Lots of people are "temporary" pickers and sorters and shippers year-round. Annual internet retail sales in the United States are estimated to hit $197 billion at year's end; they're projected to grow 10 percent every year to $279 billion in 2015. And during the holidays a lot more people sign up—to handle the Christmas rush, the biggest retail-shipping warehouses hire thousands of extra employees each. That's each warehouse mind you; Amazon for example had 52 in 2010, with plans to complete another 17 by 2012. And because Christmas is a deadline that consumers take very seriously, peak-season temps have it a little bit worse. Often, they can't request any time off during the holidays. If they miss Thanksgiving, or Christmas Eve, they can be fired. Overtime is generally mandatory, even if that means five 12-hour days in a row. Doing anything for five days of 12-hour shifts is tough, but particularly when that thing is standing in one spot at a conveyor belt repeatedly stuffing inflatable air pockets into boxes, or running up to 15 miles a day around a vast warehouse in order to retrieve the items for those boxes, bending over to grab them off floor-level shelves literally hundreds of times a day, while supervisors meticulously keep track of how many items every employee picks and let them know when they're not moving fast enough, not good enough. Hurry up, customers are waiting. Santa's special helpers can't be permitted to take personal time off, or time to go to the bathroom except during a couple of 15-minute breaks, or to have enough off-work hours in their day to get laundry done or eat dinner with their kids. It's Christmas, goddammit.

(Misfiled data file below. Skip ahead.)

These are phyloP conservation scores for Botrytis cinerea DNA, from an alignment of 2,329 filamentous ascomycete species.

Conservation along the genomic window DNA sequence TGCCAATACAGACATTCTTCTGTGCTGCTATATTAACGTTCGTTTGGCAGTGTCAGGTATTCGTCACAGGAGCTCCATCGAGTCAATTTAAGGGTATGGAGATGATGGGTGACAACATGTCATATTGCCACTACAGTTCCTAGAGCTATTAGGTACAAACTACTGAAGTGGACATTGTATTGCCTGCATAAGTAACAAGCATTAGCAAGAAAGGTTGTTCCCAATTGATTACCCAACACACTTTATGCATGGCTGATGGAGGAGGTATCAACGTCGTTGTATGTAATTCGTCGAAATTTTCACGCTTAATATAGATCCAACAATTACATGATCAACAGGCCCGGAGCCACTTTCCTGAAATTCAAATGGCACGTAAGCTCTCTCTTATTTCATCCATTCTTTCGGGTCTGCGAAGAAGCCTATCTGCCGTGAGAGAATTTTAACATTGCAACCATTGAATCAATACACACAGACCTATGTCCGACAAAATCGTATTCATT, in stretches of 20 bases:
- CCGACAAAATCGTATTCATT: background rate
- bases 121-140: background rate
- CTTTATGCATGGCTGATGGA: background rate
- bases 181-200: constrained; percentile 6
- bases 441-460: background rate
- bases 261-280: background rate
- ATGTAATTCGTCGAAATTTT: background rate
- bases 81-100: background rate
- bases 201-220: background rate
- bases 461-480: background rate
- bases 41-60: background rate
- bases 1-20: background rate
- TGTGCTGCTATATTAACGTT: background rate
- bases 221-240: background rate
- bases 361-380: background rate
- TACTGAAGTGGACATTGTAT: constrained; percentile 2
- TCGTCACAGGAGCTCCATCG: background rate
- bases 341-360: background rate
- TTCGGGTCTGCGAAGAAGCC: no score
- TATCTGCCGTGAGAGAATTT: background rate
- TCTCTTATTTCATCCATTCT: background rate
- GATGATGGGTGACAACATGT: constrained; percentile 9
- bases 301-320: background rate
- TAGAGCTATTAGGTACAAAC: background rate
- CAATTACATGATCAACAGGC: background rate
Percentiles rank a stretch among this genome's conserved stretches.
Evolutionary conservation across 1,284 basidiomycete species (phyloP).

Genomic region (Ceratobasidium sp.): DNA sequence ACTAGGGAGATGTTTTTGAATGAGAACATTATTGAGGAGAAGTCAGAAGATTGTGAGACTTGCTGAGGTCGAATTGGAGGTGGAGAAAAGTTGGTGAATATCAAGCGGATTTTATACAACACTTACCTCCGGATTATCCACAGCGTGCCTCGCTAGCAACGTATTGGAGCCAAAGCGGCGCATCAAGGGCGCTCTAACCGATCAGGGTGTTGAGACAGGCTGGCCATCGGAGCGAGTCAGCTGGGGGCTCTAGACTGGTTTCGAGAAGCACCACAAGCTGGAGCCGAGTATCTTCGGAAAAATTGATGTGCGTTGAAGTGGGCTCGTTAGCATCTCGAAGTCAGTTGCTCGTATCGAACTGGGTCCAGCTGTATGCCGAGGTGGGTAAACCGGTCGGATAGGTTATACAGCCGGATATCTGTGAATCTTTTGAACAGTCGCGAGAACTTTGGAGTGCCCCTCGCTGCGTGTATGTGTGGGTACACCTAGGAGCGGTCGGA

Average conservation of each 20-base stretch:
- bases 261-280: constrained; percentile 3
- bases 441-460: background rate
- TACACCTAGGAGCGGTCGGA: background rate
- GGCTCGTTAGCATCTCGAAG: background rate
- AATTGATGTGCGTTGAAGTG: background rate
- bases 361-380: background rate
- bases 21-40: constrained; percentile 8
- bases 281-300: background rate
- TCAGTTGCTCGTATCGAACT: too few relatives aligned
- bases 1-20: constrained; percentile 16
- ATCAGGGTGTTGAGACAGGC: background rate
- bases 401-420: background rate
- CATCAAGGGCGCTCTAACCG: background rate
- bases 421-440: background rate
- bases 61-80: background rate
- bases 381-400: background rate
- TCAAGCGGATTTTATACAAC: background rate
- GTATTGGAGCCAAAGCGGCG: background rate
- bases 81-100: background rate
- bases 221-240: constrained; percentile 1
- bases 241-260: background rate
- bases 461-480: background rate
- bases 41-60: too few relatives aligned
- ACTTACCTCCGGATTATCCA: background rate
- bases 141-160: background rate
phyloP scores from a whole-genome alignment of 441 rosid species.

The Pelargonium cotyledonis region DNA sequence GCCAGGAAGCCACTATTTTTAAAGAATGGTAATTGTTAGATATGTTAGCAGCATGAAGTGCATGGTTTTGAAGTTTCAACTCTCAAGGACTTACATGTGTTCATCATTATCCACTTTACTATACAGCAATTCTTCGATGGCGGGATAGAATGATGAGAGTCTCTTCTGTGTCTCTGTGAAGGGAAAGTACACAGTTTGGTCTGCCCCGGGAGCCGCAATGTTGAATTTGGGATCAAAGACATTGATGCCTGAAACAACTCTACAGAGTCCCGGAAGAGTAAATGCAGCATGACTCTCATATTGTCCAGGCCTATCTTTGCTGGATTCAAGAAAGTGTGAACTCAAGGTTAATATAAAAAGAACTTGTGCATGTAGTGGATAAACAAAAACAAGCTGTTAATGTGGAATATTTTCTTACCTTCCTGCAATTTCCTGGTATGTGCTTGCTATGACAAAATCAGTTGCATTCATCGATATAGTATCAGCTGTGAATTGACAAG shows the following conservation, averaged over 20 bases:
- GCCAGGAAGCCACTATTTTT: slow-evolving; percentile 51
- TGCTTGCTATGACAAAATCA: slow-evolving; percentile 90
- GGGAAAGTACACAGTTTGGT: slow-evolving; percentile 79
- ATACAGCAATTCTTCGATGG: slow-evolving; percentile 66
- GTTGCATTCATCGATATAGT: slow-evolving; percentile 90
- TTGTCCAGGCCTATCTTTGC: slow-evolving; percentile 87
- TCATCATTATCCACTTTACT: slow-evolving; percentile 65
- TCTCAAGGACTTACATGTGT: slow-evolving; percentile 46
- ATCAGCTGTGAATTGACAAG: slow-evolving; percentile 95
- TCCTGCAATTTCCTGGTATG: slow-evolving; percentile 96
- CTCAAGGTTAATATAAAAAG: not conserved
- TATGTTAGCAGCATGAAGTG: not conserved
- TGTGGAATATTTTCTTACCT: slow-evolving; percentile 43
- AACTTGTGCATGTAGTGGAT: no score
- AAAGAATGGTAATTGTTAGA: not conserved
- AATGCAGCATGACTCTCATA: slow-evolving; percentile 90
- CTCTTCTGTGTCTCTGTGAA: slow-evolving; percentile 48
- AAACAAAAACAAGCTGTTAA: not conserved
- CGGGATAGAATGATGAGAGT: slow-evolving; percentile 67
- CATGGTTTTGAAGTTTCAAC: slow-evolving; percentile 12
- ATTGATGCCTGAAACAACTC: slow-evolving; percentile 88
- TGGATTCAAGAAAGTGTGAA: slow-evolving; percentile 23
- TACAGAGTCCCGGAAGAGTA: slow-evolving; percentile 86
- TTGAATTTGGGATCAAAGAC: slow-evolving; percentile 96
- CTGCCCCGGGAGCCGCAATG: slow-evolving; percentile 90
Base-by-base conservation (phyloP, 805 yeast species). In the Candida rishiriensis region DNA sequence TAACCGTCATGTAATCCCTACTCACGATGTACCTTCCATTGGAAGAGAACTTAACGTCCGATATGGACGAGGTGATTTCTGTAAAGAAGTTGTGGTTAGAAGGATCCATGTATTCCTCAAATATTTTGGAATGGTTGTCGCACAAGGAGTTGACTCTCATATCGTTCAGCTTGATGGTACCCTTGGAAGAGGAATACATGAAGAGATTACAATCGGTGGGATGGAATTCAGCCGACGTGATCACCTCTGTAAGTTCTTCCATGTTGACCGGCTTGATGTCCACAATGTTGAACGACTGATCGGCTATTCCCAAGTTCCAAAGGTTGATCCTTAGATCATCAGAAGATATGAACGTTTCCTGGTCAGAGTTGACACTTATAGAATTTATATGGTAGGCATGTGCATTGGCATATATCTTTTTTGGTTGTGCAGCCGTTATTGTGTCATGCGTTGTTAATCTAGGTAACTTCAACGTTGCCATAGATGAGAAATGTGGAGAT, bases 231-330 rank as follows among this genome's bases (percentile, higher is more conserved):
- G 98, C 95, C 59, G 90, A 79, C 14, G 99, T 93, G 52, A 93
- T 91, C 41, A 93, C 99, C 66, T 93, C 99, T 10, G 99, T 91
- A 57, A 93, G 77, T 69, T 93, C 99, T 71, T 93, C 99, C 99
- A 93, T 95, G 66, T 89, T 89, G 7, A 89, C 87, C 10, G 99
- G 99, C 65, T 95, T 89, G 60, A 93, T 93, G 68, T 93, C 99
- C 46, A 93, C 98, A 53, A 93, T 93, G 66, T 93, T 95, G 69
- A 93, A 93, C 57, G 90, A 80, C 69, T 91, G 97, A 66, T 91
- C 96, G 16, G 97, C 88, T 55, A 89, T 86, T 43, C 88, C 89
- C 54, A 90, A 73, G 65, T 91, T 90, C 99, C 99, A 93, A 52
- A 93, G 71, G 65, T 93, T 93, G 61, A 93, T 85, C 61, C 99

So while I don't want to have to change out of my pajamas to go shopping, either, and I fully expect the goods I order off the internet to materialize at my front door in about the amount of time it would take them to be transported from the Starship Enterprise, I'm just sayin'. Like I tell people who are unfortunate enough to be friends with me: It's worth considering how the hell those goods get to you, so fast, and for free, when the company you bought them from is posting profits in the millions, or even, in the case of Amazon, billions. Chances are, it's via the people who worked for the small businesses we ruined when we were saving $4 by buying stuff off the internet, people performing dangerously repetitive or otherwise ergonomically unsound jobs in a cold, shitty, emotionally abusive warehouse for very little money and very few benefits, the kind of conditions people endure only because it's their last resort. It's worth considering, because one of the reasons those conditions can so widely prevail is that no one ever does.